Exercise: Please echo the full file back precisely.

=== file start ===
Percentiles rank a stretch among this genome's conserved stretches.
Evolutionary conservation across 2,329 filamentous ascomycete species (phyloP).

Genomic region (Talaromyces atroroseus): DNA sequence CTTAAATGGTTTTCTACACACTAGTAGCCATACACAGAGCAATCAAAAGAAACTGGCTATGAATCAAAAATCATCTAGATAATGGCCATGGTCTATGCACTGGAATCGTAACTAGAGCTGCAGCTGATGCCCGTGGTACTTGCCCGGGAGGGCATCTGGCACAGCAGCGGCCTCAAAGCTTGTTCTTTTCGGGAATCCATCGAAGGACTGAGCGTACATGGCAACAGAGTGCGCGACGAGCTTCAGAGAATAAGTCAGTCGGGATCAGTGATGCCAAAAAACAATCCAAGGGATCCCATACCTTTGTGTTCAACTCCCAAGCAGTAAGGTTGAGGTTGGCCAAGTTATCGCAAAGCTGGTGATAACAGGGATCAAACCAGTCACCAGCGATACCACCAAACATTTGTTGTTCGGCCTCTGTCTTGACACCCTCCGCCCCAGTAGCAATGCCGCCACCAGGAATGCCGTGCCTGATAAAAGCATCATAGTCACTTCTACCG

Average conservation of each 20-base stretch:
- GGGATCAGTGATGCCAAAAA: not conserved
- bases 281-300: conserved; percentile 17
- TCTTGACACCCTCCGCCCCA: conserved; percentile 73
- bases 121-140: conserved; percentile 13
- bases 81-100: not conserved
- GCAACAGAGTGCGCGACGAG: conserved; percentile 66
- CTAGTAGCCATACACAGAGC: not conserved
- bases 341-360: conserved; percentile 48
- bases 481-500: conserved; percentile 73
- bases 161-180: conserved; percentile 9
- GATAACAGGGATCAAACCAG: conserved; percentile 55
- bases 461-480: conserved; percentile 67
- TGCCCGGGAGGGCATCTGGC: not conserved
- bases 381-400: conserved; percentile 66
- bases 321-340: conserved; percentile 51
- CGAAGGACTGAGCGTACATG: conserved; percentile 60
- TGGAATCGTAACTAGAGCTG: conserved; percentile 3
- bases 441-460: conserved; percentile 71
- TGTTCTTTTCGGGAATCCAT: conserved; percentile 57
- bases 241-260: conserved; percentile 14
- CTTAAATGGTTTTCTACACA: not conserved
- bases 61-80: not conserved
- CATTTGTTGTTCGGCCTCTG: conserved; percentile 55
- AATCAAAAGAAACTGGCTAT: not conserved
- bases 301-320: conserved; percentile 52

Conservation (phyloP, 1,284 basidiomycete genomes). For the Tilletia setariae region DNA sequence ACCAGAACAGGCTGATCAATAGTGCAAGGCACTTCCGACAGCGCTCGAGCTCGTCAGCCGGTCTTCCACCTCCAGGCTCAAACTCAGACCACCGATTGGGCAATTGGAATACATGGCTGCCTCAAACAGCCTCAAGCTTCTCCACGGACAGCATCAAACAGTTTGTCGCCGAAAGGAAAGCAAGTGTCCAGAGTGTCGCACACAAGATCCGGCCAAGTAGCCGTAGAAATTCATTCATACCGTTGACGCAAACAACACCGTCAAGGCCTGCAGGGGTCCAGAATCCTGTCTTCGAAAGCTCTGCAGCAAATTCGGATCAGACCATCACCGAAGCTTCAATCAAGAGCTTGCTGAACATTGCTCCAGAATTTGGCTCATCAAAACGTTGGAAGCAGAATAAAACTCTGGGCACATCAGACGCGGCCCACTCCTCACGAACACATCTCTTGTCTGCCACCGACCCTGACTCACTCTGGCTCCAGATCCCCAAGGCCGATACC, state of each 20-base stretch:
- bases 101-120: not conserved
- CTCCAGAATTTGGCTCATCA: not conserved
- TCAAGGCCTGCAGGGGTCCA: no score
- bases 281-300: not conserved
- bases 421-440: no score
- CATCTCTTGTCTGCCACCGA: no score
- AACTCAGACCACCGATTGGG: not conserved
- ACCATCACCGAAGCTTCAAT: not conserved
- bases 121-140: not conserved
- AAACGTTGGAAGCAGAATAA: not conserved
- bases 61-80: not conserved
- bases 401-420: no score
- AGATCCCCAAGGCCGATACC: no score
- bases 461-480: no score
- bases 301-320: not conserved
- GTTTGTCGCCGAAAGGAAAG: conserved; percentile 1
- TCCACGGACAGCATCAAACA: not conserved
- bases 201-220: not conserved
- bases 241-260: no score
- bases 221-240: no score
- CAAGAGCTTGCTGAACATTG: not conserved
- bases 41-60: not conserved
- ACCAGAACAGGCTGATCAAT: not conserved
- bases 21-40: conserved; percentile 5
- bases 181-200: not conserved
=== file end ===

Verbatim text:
Percentiles rank a stretch among this genome's conserved stretches.
Evolutionary conservation across 2,329 filamentous ascomycete species (phyloP).

Genomic region (Talaromyces atroroseus): DNA sequence CTTAAATGGTTTTCTACACACTAGTAGCCATACACAGAGCAATCAAAAGAAACTGGCTATGAATCAAAAATCATCTAGATAATGGCCATGGTCTATGCACTGGAATCGTAACTAGAGCTGCAGCTGATGCCCGTGGTACTTGCCCGGGAGGGCATCTGGCACAGCAGCGGCCTCAAAGCTTGTTCTTTTCGGGAATCCATCGAAGGACTGAGCGTACATGGCAACAGAGTGCGCGACGAGCTTCAGAGAATAAGTCAGTCGGGATCAGTGATGCCAAAAAACAATCCAAGGGATCCCATACCTTTGTGTTCAACTCCCAAGCAGTAAGGTTGAGGTTGGCCAAGTTATCGCAAAGCTGGTGATAACAGGGATCAAACCAGTCACCAGCGATACCACCAAACATTTGTTGTTCGGCCTCTGTCTTGACACCCTCCGCCCCAGTAGCAATGCCGCCACCAGGAATGCCGTGCCTGATAAAAGCATCATAGTCACTTCTACCG

Average conservation of each 20-base stretch:
- GGGATCAGTGATGCCAAAAA: not conserved
- bases 281-300: conserved; percentile 17
- TCTTGACACCCTCCGCCCCA: conserved; percentile 73
- bases 121-140: conserved; percentile 13
- bases 81-100: not conserved
- GCAACAGAGTGCGCGACGAG: conserved; percentile 66
- CTAGTAGCCATACACAGAGC: not conserved
- bases 341-360: conserved; percentile 48
- bases 481-500: conserved; percentile 73
- bases 161-180: conserved; percentile 9
- GATAACAGGGATCAAACCAG: conserved; percentile 55
- bases 461-480: conserved; percentile 67
- TGCCCGGGAGGGCATCTGGC: not conserved
- bases 381-400: conserved; percentile 66
- bases 321-340: conserved; percentile 51
- CGAAGGACTGAGCGTACATG: conserved; percentile 60
- TGGAATCGTAACTAGAGCTG: conserved; percentile 3
- bases 441-460: conserved; percentile 71
- TGTTCTTTTCGGGAATCCAT: conserved; percentile 57
- bases 241-260: conserved; percentile 14
- CTTAAATGGTTTTCTACACA: not conserved
- bases 61-80: not conserved
- CATTTGTTGTTCGGCCTCTG: conserved; percentile 55
- AATCAAAAGAAACTGGCTAT: not conserved
- bases 301-320: conserved; percentile 52

Conservation (phyloP, 1,284 basidiomycete genomes). For the Tilletia setariae region DNA sequence ACCAGAACAGGCTGATCAATAGTGCAAGGCACTTCCGACAGCGCTCGAGCTCGTCAGCCGGTCTTCCACCTCCAGGCTCAAACTCAGACCACCGATTGGGCAATTGGAATACATGGCTGCCTCAAACAGCCTCAAGCTTCTCCACGGACAGCATCAAACAGTTTGTCGCCGAAAGGAAAGCAAGTGTCCAGAGTGTCGCACACAAGATCCGGCCAAGTAGCCGTAGAAATTCATTCATACCGTTGACGCAAACAACACCGTCAAGGCCTGCAGGGGTCCAGAATCCTGTCTTCGAAAGCTCTGCAGCAAATTCGGATCAGACCATCACCGAAGCTTCAATCAAGAGCTTGCTGAACATTGCTCCAGAATTTGGCTCATCAAAACGTTGGAAGCAGAATAAAACTCTGGGCACATCAGACGCGGCCCACTCCTCACGAACACATCTCTTGTCTGCCACCGACCCTGACTCACTCTGGCTCCAGATCCCCAAGGCCGATACC, state of each 20-base stretch:
- bases 101-120: not conserved
- CTCCAGAATTTGGCTCATCA: not conserved
- TCAAGGCCTGCAGGGGTCCA: no score
- bases 281-300: not conserved
- bases 421-440: no score
- CATCTCTTGTCTGCCACCGA: no score
- AACTCAGACCACCGATTGGG: not conserved
- ACCATCACCGAAGCTTCAAT: not conserved
- bases 121-140: not conserved
- AAACGTTGGAAGCAGAATAA: not conserved
- bases 61-80: not conserved
- bases 401-420: no score
- AGATCCCCAAGGCCGATACC: no score
- bases 461-480: no score
- bases 301-320: not conserved
- GTTTGTCGCCGAAAGGAAAG: conserved; percentile 1
- TCCACGGACAGCATCAAACA: not conserved
- bases 201-220: not conserved
- bases 241-260: no score
- bases 221-240: no score
- CAAGAGCTTGCTGAACATTG: not conserved
- bases 41-60: not conserved
- ACCAGAACAGGCTGATCAAT: not conserved
- bases 21-40: conserved; percentile 5
- bases 181-200: not conserved